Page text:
Coyote swap part 3

the teardown begins

    The moment of truth arrived, it is time to tear the car down. With the engine being secured, and parts starting to roll in, the "Road Warrior" needed to be taken out of service. Truthfully I could have left it running for a while longer, but with videos and articles that needed done, it just made sense to dive in head first. I wasn't even close to being ready to drop the coyote in, but I knew the engine bay would need attention, and Jeremy had a customer car on the way, which would be taking priority. 

    The day started with stopping to have the a/c system evacuated, and a few last pulls with the trusty pushrod mill. Yeah, after installing this engine back in 2012; her and I had a ton of history together. With some carefully chosen parts, it laid down 320/352 after an SCT tune from Bob Kurgan. Pretty stout for a stock bore/stroke 302. 

    Pulling into the shop, and killing the engine for the last time; I was feeling a bit sentimental. However, the time to move on had come, and on the lift she went. Once in, the coolant was drained, battery disconnected, transmission was drained, and the wrenches began to fly. 

    We started with the exhaust, then driveshaft, then trans. After that everything in the engine bay was unplugged from the 302, hoses disconnected, and motor mounts broke free. After less than an hour, we hooked the hoist up and lifted it from between the fenders. As it hung in mid air, I thought about how much I wanted to keep the engine for another build, and how nice it would be just to drop it in and go. But, with the coyote swap already taking a tole on my back pocket, it was clear she had to go.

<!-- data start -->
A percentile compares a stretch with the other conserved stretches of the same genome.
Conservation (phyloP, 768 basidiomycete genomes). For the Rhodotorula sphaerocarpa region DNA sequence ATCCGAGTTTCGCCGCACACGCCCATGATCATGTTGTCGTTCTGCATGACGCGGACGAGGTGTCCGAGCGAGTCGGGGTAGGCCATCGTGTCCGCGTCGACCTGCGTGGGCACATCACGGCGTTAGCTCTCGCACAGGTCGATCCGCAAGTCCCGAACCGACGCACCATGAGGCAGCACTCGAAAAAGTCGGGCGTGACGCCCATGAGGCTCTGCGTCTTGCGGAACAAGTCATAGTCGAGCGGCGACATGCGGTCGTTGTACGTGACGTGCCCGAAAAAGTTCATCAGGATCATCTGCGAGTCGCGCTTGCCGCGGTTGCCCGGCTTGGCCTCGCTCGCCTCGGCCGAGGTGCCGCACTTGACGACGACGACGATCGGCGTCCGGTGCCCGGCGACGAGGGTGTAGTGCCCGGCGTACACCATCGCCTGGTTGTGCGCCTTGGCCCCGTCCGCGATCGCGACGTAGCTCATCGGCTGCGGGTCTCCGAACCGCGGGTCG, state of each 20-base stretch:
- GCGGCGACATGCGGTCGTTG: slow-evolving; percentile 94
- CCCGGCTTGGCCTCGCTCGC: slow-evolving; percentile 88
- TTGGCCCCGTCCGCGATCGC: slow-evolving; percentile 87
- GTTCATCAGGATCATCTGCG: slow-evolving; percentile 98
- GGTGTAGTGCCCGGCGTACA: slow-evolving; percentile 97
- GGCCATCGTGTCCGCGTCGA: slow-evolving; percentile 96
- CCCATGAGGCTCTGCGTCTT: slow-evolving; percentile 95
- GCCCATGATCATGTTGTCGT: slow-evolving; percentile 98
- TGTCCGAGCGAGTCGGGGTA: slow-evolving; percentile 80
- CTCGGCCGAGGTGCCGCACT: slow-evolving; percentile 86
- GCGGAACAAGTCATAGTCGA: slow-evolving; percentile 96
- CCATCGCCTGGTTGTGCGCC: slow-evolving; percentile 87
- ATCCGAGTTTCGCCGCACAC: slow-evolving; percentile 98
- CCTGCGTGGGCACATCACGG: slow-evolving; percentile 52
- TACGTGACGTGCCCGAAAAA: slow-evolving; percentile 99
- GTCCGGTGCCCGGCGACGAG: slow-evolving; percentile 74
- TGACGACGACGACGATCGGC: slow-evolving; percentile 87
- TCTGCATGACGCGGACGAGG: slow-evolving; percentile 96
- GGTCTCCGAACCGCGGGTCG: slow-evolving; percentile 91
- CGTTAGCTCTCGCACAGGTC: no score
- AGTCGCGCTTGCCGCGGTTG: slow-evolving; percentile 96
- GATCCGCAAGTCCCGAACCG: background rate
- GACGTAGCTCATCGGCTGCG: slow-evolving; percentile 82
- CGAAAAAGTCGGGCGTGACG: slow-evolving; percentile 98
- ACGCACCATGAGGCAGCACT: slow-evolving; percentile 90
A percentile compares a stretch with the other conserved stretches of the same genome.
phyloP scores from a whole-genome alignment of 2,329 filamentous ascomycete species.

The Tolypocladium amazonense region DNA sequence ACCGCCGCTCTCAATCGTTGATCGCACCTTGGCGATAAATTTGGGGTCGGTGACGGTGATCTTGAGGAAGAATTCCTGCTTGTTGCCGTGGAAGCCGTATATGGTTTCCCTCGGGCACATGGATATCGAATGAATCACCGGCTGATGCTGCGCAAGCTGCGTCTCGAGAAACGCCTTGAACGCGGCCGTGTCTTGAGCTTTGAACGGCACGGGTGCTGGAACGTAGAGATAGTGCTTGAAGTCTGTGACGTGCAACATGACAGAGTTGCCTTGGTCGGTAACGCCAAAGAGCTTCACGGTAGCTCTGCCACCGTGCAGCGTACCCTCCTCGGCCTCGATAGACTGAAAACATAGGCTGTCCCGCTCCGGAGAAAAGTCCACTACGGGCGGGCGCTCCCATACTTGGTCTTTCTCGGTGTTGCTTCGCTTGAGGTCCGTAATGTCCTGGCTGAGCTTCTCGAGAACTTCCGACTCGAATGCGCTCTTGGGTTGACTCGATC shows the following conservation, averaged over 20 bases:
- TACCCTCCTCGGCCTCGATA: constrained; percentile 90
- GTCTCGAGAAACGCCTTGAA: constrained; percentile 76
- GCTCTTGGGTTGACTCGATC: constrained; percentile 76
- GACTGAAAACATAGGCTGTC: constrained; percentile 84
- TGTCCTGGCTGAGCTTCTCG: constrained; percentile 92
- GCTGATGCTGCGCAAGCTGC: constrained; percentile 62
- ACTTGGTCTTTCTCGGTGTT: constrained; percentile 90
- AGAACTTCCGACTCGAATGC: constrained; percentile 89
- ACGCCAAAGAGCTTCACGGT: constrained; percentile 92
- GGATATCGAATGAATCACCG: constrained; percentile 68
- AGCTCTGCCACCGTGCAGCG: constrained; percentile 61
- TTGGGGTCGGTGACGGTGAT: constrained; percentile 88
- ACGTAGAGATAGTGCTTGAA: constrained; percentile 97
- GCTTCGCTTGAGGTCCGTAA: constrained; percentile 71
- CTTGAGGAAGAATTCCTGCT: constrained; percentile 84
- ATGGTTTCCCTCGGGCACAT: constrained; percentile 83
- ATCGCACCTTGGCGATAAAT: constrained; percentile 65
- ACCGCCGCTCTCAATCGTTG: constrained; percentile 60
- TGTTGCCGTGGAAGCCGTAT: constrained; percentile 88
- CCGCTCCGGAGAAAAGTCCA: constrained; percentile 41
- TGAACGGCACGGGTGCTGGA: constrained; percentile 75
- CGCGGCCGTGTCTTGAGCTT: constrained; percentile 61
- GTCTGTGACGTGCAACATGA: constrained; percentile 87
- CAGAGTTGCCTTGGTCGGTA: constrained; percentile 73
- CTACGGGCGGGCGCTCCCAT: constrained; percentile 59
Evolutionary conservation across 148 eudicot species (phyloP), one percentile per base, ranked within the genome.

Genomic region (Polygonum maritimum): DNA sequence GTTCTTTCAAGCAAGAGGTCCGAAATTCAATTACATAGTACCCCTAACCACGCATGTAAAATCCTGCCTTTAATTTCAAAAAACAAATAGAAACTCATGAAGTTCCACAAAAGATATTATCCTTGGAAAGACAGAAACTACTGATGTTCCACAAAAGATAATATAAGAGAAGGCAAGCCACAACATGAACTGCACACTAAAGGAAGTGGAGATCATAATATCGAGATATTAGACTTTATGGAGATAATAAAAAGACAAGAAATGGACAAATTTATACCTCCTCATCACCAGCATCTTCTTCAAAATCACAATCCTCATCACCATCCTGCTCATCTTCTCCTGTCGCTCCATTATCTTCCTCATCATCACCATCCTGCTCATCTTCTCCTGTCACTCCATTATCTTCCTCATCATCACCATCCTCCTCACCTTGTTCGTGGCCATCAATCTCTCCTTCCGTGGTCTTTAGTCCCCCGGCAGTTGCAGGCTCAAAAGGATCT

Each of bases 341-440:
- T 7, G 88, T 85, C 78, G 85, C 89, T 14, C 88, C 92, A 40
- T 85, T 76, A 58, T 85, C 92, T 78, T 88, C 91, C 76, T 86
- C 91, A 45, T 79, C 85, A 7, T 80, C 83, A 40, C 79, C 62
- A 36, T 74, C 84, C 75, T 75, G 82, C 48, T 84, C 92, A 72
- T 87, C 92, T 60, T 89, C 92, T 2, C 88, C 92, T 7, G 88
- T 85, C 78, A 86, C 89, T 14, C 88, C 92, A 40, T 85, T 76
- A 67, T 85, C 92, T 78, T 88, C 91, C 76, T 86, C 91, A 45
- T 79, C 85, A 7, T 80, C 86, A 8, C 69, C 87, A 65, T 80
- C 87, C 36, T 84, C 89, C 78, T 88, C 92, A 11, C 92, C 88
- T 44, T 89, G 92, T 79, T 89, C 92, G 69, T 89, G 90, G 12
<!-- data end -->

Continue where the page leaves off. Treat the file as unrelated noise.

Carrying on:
Once the engine was free, we pushed the car out of the shop for some cleaning. Although it was far from dirty, we hit the bay with a pressure washer for good measure. Road Warrior is a southern car, so rust is not an issue, but under the battery tray the paint had been dissolved, probably from a leaking battery. With plans to do some smoothing anyway, I wasn't concerned with that. The car is solid, and that was all I cared about. 

   Next on the to-do list was yank some of the things that wouldn't be needed. The engine harness, PCM, throttle cable, battery tray, and a/c lines were removed. The cool thing about getting all of this out, is how much cleaner the bay will be once the coyote is installed. This added with the lighter coyote, and tubular suspension from Maximum Motorsports means Road Warrior will drop a significant amount of weight. It is hard to say exactly how much, but I am guessing she will be down close to 150 lbs, with the addition of 120+ horsepower, you better believe it's going to be rowdy. 

“With the coyote being lighter than the push rod engine, and the addition of the Maximum Motorsports tubular suspension, Road Warrior will be down about 150lbs, and up 120+ horsepower”

    This is part three in a complete series, so check back often. Also make sure you are subscribed to the YouTube channel for five weekly updates. Stay tuned! CR 

Project Road Warrior official sponsor: Hanlon Motorsports